Over 60 U.S. Bank Branches File To Shutter In One Week

The bank with the most closures was PNC Bank
An automated teller machine (ATM) at a PNC Bank branch in Austin, Texas, US, on Tuesday, April 11, 2022. PNC Financial Services Group is scheduled to release earnings figures on April 14. Photographer: Sergio Flores/Bloomberg via Getty Images
Sergio Flores/Bloomberg via Getty Images

More than 60 branches of major banks filed to close in just one week this month, the latest in a growing trend of banks shuttering physical locations.

A total of 64 branches filed to close branches between November 12 and 18, according to data from the U.S. Office of the Comptroller of the Currency, ZeroHedge reported.

The bank with the most closures was PNC Bank, the country’s sixth largest, which has been working on cutting costs lately.

PNC filed to shut down 19 branches across eight states, including five in Pennsylvania, four in Illinois, and locations in Texas, Alabama, New Jersey, Indiana, Ohio, and Florida.

During PNC’s second quarter earnings call, CEO William Demchak said the bank is “going to have to take a hard look” at where it can “generate savings … without cutting the potential for growth.”

Last month, PNC also said it was cutting 4% of its workforce. The bank has already shut down dozens of branches this year and is aiming for $725 million in expense cuts next year.

One factor driving the branch closures is the rise of online banking. During the pandemic, the number of bank branches shutting down doubled as more people stayed at home and banked through their bank’s website or banking app.

Between 2017 and 2021, about 7,500 bank branches, or 9% of all brick-and-mortar locations shut down, according to a report from the National Community Reinvestment Coalition.


Last year alone, a net of 2,054 bank branches closed, according to data from S&P.

Although closing physical banking locations may save banks money, they have also created banking deserts for customers or areas where the closest bank is many miles away. This can cause a litany of other unintended effects, such as a decline in small business lending, as well as the area losing an employer and commercial tenant.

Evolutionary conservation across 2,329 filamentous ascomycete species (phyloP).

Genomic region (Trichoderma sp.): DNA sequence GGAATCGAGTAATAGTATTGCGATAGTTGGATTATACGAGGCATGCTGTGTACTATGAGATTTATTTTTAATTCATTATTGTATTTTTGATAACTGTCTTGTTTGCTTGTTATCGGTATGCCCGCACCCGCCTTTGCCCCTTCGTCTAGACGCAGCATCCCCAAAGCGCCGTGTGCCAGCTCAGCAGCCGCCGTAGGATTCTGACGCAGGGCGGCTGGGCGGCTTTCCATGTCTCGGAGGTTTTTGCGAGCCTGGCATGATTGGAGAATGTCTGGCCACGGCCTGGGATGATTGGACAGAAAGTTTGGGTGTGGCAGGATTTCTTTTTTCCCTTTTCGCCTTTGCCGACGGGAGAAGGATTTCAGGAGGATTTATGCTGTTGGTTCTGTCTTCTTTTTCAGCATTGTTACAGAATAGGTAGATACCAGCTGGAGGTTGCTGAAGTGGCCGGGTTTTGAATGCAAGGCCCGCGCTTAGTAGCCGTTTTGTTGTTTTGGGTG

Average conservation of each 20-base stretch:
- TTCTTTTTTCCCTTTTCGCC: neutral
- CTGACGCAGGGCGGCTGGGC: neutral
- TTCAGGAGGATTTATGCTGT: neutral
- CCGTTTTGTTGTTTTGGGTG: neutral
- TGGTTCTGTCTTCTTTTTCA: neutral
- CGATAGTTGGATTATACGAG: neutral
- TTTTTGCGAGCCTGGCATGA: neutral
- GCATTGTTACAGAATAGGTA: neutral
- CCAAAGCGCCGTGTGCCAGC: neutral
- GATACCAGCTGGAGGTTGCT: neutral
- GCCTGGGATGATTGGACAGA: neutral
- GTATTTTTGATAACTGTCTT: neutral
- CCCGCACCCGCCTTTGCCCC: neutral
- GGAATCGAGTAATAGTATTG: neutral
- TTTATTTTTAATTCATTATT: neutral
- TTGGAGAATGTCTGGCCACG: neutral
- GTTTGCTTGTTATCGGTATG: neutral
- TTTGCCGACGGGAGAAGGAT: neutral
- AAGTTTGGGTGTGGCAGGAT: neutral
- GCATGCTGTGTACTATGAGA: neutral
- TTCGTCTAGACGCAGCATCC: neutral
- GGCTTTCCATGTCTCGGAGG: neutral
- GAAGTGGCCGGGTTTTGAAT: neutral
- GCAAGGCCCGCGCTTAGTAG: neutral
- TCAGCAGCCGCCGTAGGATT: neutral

Also, when there are fewer branches in the area, more people use “alternative financial services that open them to unregulated and predatory financial practices,” a report from the National Community Reinvestment Coalition said.

PNC’s closures are expected to result in 60% of its banking business being online.

JPMorgan Chase was the bank with the second most branch closure filings during the week of November 12. The bank filed to shutter 18 branches in 14 states including New York, Ohio, and Connecticut.

Citizens Bank filed to close eight branches, including six branch closures in New York.

U.S. Bank filed to shutter seven locations including three in Tennessee.

Bank of America filed to close five locations including two in New York, and one each in Texas, Massachusetts, and California.

Citibank filed to shut down two branches.

Several other banks filed to shut down one branch each, including Sterling, Bremer, First National Bank of Hughes Springs, Windsor Federal Savings & Loan Association, and Aroostook County Federal Savings & Loan Association.

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